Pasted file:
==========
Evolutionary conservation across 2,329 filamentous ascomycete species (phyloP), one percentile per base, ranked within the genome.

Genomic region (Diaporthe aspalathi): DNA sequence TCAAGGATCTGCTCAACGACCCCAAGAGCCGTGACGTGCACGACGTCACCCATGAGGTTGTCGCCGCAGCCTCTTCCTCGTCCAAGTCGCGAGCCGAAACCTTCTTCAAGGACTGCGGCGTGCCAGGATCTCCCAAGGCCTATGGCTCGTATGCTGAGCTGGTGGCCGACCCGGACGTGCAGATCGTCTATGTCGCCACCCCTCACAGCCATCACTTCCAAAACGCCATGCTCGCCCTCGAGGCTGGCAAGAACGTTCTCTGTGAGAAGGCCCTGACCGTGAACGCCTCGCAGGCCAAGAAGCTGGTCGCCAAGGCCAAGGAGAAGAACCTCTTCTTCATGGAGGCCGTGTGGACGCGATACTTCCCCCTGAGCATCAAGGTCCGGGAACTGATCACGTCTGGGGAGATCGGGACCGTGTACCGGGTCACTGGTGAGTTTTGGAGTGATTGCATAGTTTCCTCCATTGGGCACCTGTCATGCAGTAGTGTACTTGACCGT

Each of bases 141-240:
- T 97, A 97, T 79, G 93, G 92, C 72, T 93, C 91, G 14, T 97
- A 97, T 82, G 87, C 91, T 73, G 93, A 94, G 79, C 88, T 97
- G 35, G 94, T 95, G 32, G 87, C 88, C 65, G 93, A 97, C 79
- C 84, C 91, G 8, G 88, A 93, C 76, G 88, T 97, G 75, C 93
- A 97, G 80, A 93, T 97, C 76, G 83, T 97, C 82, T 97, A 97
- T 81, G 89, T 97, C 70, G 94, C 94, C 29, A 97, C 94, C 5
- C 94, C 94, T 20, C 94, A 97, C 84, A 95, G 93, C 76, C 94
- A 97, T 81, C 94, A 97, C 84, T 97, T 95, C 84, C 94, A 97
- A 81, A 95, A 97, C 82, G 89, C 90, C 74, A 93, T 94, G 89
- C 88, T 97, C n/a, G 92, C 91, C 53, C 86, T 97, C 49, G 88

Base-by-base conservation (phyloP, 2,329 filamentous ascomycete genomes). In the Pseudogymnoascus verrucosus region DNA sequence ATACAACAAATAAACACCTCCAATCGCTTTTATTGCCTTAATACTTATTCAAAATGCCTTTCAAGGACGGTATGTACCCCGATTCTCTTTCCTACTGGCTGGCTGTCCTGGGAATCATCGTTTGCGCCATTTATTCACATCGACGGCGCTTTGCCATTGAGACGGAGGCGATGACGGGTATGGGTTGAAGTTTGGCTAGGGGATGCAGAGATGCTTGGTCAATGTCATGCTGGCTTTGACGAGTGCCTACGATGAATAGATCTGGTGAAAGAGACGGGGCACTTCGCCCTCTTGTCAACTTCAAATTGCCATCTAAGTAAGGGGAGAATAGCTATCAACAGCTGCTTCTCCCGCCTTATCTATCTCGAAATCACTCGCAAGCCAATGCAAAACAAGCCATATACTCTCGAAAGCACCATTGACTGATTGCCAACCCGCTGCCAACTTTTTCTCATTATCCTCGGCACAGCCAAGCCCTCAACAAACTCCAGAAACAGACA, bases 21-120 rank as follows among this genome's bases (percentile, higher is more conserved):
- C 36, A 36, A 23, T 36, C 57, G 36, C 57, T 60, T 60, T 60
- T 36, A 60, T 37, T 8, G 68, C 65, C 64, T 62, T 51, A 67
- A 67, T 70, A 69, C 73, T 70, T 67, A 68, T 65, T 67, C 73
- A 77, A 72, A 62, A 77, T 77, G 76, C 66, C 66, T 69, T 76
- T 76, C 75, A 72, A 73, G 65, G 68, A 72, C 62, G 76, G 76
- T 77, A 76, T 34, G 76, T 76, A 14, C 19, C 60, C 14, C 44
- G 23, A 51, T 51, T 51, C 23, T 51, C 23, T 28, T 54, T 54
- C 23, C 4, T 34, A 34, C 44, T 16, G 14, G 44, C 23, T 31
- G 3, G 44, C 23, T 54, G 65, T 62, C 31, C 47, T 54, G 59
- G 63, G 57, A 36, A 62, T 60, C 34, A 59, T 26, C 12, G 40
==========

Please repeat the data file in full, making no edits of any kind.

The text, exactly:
Evolutionary conservation across 2,329 filamentous ascomycete species (phyloP), one percentile per base, ranked within the genome.

Genomic region (Diaporthe aspalathi): DNA sequence TCAAGGATCTGCTCAACGACCCCAAGAGCCGTGACGTGCACGACGTCACCCATGAGGTTGTCGCCGCAGCCTCTTCCTCGTCCAAGTCGCGAGCCGAAACCTTCTTCAAGGACTGCGGCGTGCCAGGATCTCCCAAGGCCTATGGCTCGTATGCTGAGCTGGTGGCCGACCCGGACGTGCAGATCGTCTATGTCGCCACCCCTCACAGCCATCACTTCCAAAACGCCATGCTCGCCCTCGAGGCTGGCAAGAACGTTCTCTGTGAGAAGGCCCTGACCGTGAACGCCTCGCAGGCCAAGAAGCTGGTCGCCAAGGCCAAGGAGAAGAACCTCTTCTTCATGGAGGCCGTGTGGACGCGATACTTCCCCCTGAGCATCAAGGTCCGGGAACTGATCACGTCTGGGGAGATCGGGACCGTGTACCGGGTCACTGGTGAGTTTTGGAGTGATTGCATAGTTTCCTCCATTGGGCACCTGTCATGCAGTAGTGTACTTGACCGT

Each of bases 141-240:
- T 97, A 97, T 79, G 93, G 92, C 72, T 93, C 91, G 14, T 97
- A 97, T 82, G 87, C 91, T 73, G 93, A 94, G 79, C 88, T 97
- G 35, G 94, T 95, G 32, G 87, C 88, C 65, G 93, A 97, C 79
- C 84, C 91, G 8, G 88, A 93, C 76, G 88, T 97, G 75, C 93
- A 97, G 80, A 93, T 97, C 76, G 83, T 97, C 82, T 97, A 97
- T 81, G 89, T 97, C 70, G 94, C 94, C 29, A 97, C 94, C 5
- C 94, C 94, T 20, C 94, A 97, C 84, A 95, G 93, C 76, C 94
- A 97, T 81, C 94, A 97, C 84, T 97, T 95, C 84, C 94, A 97
- A 81, A 95, A 97, C 82, G 89, C 90, C 74, A 93, T 94, G 89
- C 88, T 97, C n/a, G 92, C 91, C 53, C 86, T 97, C 49, G 88

Base-by-base conservation (phyloP, 2,329 filamentous ascomycete genomes). In the Pseudogymnoascus verrucosus region DNA sequence ATACAACAAATAAACACCTCCAATCGCTTTTATTGCCTTAATACTTATTCAAAATGCCTTTCAAGGACGGTATGTACCCCGATTCTCTTTCCTACTGGCTGGCTGTCCTGGGAATCATCGTTTGCGCCATTTATTCACATCGACGGCGCTTTGCCATTGAGACGGAGGCGATGACGGGTATGGGTTGAAGTTTGGCTAGGGGATGCAGAGATGCTTGGTCAATGTCATGCTGGCTTTGACGAGTGCCTACGATGAATAGATCTGGTGAAAGAGACGGGGCACTTCGCCCTCTTGTCAACTTCAAATTGCCATCTAAGTAAGGGGAGAATAGCTATCAACAGCTGCTTCTCCCGCCTTATCTATCTCGAAATCACTCGCAAGCCAATGCAAAACAAGCCATATACTCTCGAAAGCACCATTGACTGATTGCCAACCCGCTGCCAACTTTTTCTCATTATCCTCGGCACAGCCAAGCCCTCAACAAACTCCAGAAACAGACA, bases 21-120 rank as follows among this genome's bases (percentile, higher is more conserved):
- C 36, A 36, A 23, T 36, C 57, G 36, C 57, T 60, T 60, T 60
- T 36, A 60, T 37, T 8, G 68, C 65, C 64, T 62, T 51, A 67
- A 67, T 70, A 69, C 73, T 70, T 67, A 68, T 65, T 67, C 73
- A 77, A 72, A 62, A 77, T 77, G 76, C 66, C 66, T 69, T 76
- T 76, C 75, A 72, A 73, G 65, G 68, A 72, C 62, G 76, G 76
- T 77, A 76, T 34, G 76, T 76, A 14, C 19, C 60, C 14, C 44
- G 23, A 51, T 51, T 51, C 23, T 51, C 23, T 28, T 54, T 54
- C 23, C 4, T 34, A 34, C 44, T 16, G 14, G 44, C 23, T 31
- G 3, G 44, C 23, T 54, G 65, T 62, C 31, C 47, T 54, G 59
- G 63, G 57, A 36, A 62, T 60, C 34, A 59, T 26, C 12, G 40